9 Hacks For Getting The Cheapest Flights Possible

Hannah Burton/Bustle

There are some aspects of modern life that the human brain just hasn’t evolved for, and buying plane tickets is a prime example. Between comparing prices, calculating layover times, figuring out which airport you prefer, deciding when to buy your flights, and more, all the considerations are just mental overload. So, if you’re like me and you’re flying several times a month, you have two choices: Find tricks to getting good flights, or get completely stressed (and go broke).

If your number one goal is to get the best deals possible, the key is to let your flights dictate your destination and travel days instead of the other way around, travel bloggers Greg Victor and Jo Mae ‘Jumi’ tell Bustle. It may not always be possible to go anywhere at any time, but when you do have some flexibility, it can be exciting to be spontaneous and travel somewhere you know little about.

Another piece of advice I would give is to not spend too much time on flight searches. Decide in advance that you’ll only spend, say, half an hour or an hour on it. After a while, all the lost time isn’t worth the money you save.

To make this whole process less stressful, here are a few tips for snagging cheap flights.


Compare Search Engines

I’ve had this happen both ways: Sometimes, Orbitz, or Expedia offer me a better price than Google Flights is showing me. Other times, it pays off to go directly to the airline’s site. To make sure you’re getting the best deal, check a variety of sites. Don’t rely on flight search engines to show you all the best prices.


Travel When You Have Less Competition

If you can, pick a day and time when the demand for your flight is low. Google Flights will show you the best days based on the flight you want, but weekday, early morning, and overnight flights are generally cheaper. I used to try to avoid flights at odd hours, but the truth is, flights are exhausting no matter when you take them, so you’d might as well save money.


Create Your Own Combinations

If you’re willing to have a long layover (and perhaps even take advantage of it by exploring the city it’s in), there’s a chance that flight search engines won’t show you all the combinations that might work for you. For example, if you’re OK with flying to Miami in the morning, spending a day in Mexico City, and going to Puerto Vallarta at night, a search for flights from Miami to Puerto Vallarta may not show you all your options. Try searching for each flight separately to make sure you’re not missing anything.


Track Your Flights

If you want to keep an eye on a particular flight’s prices, locate it in Google Flights and click “track this flight.” You’ll get an email if the price goes down (and you should snag it, because it’ll go back up again), and you’ll also get an email if it goes up (and you should snag it then, too, because it’ll keep rising).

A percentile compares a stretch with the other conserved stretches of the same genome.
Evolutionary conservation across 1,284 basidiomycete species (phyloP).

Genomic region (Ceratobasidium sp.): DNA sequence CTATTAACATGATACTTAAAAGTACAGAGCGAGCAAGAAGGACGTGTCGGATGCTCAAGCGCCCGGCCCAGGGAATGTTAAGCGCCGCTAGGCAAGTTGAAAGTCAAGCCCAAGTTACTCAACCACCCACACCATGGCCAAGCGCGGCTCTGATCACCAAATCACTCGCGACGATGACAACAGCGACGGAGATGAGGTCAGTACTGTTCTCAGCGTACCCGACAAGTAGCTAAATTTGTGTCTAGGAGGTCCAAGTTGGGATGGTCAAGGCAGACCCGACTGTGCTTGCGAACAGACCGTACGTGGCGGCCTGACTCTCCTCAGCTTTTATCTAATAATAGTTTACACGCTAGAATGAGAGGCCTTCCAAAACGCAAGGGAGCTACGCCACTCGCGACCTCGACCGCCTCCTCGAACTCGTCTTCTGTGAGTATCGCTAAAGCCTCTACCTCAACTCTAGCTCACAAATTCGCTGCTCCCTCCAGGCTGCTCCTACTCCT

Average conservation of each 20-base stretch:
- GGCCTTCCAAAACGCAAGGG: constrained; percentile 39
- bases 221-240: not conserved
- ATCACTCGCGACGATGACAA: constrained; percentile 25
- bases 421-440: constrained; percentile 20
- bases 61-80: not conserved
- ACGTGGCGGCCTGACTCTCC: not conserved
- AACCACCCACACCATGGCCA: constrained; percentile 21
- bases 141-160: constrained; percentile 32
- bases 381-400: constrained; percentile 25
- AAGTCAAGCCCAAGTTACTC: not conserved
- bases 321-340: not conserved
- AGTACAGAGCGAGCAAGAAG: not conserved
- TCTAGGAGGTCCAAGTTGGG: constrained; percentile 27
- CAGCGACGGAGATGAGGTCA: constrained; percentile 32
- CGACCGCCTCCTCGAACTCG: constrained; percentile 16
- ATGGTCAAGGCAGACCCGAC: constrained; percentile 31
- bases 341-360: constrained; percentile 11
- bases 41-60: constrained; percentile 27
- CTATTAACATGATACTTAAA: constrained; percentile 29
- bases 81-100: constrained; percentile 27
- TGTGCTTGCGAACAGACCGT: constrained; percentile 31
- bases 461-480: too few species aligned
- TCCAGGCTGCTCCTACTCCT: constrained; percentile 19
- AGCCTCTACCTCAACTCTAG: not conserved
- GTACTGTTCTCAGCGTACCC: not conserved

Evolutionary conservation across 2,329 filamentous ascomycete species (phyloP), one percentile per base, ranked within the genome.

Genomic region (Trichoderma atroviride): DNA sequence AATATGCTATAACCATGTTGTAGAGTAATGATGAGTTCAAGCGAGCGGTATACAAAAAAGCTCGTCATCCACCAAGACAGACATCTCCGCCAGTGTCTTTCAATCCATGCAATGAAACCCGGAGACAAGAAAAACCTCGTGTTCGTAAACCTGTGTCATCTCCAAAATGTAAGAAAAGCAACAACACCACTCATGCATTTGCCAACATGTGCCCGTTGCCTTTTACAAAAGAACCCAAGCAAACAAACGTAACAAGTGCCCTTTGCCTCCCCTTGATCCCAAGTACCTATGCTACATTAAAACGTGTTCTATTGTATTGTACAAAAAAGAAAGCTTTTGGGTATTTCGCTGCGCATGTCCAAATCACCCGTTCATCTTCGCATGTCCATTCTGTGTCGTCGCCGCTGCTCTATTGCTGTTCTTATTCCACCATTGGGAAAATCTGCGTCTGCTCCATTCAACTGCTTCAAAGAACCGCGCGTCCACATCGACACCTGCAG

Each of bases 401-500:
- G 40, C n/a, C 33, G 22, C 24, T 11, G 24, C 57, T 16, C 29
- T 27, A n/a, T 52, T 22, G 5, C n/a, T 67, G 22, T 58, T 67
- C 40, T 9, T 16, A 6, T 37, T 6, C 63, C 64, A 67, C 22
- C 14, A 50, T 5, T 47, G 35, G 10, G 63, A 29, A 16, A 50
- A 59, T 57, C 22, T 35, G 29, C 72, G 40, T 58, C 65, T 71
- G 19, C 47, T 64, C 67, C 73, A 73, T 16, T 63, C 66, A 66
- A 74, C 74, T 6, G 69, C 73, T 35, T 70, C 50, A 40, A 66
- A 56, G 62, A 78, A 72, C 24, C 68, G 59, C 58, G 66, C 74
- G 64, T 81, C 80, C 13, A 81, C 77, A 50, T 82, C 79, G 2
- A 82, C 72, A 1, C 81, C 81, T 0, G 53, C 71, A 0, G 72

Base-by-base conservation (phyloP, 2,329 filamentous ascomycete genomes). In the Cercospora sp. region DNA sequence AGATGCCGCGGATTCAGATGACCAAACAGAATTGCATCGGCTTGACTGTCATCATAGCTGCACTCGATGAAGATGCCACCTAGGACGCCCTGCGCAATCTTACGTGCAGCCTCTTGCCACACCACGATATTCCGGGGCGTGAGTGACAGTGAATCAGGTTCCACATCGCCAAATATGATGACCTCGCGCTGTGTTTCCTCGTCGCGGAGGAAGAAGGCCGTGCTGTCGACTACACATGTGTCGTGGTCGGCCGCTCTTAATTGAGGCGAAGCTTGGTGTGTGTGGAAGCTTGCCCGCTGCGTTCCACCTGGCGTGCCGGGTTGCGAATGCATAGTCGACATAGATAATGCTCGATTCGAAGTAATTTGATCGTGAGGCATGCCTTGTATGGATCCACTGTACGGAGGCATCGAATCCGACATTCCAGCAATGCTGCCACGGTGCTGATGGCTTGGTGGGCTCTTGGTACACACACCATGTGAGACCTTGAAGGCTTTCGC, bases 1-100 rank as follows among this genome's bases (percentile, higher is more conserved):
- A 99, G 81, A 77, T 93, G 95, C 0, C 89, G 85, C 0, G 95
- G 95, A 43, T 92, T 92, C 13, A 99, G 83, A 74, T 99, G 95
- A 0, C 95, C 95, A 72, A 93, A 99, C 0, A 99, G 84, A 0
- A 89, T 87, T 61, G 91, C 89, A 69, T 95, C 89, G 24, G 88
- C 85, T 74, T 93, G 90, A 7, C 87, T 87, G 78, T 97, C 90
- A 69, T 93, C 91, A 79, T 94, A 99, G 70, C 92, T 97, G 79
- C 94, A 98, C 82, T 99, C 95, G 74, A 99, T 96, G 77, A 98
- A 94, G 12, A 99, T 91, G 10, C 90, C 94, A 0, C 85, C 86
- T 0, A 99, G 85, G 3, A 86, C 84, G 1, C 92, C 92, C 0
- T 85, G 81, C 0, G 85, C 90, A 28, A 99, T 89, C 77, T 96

Book One Person At A Time

Bizarrely, the cost of two seats on a flight is sometimes more than double the cost of one. Lifestyle publicist and blogger Colleen Gwen Armstrong gave me this tip, but I double-checked it, and it’s true. If this is happening with the flight you’re booking, book each passenger separately.


Switch Browsers

“It’s an open secret that frequently searched flights go up in price,” Armstrong says So don’t let Google know how much you want that flight. Switch browsers or open incognito windows so it’s not obvious how much you’re searching.


Follow Flight Deal Accounts On Social Media

The Twitter accounts @theflightdeal, @secretflying, and @airfarespot are dedicated solely to informing you of amazing deals on flights, so Greg and Jumi recommend taking advantage of them. Snag a deal as soon as you see one, because they don’t stay up for long.


Search The Whole World

If you’re willing to be flexible about where you go, Greg and Jumi suggest going to and typing “everywhere” as your destination. You’ll be amazed by the prices that come out. By doing this just now, I learned you can go from New York to Martinique for $63 and to London for $119.


Make Your Destination Your Layover

This sounds contradictory, and it really doesn’t make sense, but such is getting flights: Sometimes, a flight that passes your destination as a layover is cheaper than one that ends up there. For example, flying from JFK to LAX may cost more than flying from JFK to PHX with a layover at LAX. Go figure. To take advantage of this, Greg and Jumi recommend using to find flights with your destination as a layover.

Be warned, though, this only works if you don’t check bags. It’s also not the nicest thing to do to the airline staff, who will be searching for you and potentially leaving late because you appear to be missing your connecting flight.

Getting flights may always be a timesuck, but it doesn’t have to be a wallet-suck — at least not completely.

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